The State of New York has not been issuing citations to carriers and drivers for not using an electronic logging device, the state’s supreme court confirmed in a decision issued on New Year’s Eve. Furthermore, citations for non-compliance with the ELD mandate, which took effect in December 2017, will not be issued until the state adopts the U.S. DOT’s ELD rule into its own regulations, the court said.
The ruling applies to both interstate and intrastate carriers, said an official from the New York Department of Transportation.
However, inspectors may still request to see an electronic logging device to verify hours of service compliance, though they cannot download or transmit any data from the device. Also, FMCSA can still hold carriers and drivers accountable for lack of compliance with the ELD mandate during compliance reviews and safety audits, says Collin Mooney, director of the Commercial Vehicle Safety Alliance.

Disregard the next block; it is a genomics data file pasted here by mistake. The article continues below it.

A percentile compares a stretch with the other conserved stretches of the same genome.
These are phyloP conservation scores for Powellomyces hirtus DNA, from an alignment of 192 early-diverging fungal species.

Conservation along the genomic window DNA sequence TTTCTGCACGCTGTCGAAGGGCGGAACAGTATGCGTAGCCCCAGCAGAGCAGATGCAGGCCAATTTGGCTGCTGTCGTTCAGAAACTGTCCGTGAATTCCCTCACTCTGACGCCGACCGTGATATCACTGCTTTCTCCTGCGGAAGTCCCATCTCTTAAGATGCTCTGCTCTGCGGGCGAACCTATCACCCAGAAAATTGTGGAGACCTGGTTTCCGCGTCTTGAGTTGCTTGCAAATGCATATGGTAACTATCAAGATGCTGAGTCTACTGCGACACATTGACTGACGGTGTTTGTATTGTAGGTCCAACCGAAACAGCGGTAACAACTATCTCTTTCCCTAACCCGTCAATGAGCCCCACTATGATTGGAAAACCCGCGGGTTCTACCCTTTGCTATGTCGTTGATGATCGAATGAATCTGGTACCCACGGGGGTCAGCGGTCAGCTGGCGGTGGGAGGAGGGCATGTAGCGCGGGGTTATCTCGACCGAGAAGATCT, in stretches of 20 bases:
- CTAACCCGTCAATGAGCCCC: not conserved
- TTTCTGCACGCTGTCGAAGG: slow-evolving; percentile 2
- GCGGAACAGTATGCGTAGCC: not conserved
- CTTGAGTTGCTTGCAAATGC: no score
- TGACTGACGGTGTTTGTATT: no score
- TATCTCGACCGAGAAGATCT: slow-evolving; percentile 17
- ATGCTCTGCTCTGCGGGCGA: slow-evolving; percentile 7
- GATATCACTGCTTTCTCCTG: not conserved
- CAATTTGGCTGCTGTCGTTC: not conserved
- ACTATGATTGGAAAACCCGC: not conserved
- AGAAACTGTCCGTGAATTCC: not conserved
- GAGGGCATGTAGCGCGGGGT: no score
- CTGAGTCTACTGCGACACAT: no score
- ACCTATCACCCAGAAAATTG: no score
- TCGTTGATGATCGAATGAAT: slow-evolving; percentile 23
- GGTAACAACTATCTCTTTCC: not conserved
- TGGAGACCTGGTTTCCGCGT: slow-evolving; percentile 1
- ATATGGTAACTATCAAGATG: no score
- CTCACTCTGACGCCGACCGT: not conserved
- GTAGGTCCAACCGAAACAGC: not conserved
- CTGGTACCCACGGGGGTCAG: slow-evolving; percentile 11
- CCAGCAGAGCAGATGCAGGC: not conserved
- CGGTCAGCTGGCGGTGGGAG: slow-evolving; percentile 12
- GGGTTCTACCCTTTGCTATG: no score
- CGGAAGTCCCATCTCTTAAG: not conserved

According to the court’s opinion, filed Dec. 31 by Judge Richard M. Platkin of the state’s Albany-based Supreme Court, state enforcers have not been issuing citations to this point and thereby haven’t been enforcing the mandate. The decision came as part of an ongoing lawsuit filed by the Owner-Operator Independent Drivers Association, who claimed the state was enforcing the mandate despite not having adopted the federal ELD rule into state code.
The court disagreed with OOIDA’s assertion that the state was enforcing the mandate, instead confirming that it hadn’t — and wouldn’t, pending the state’s adoption of the ELD rule.
FMCSA requires that states adopt federal safety rules both for the purpose of uniformity and so state enforcement personnel can enforce the regs.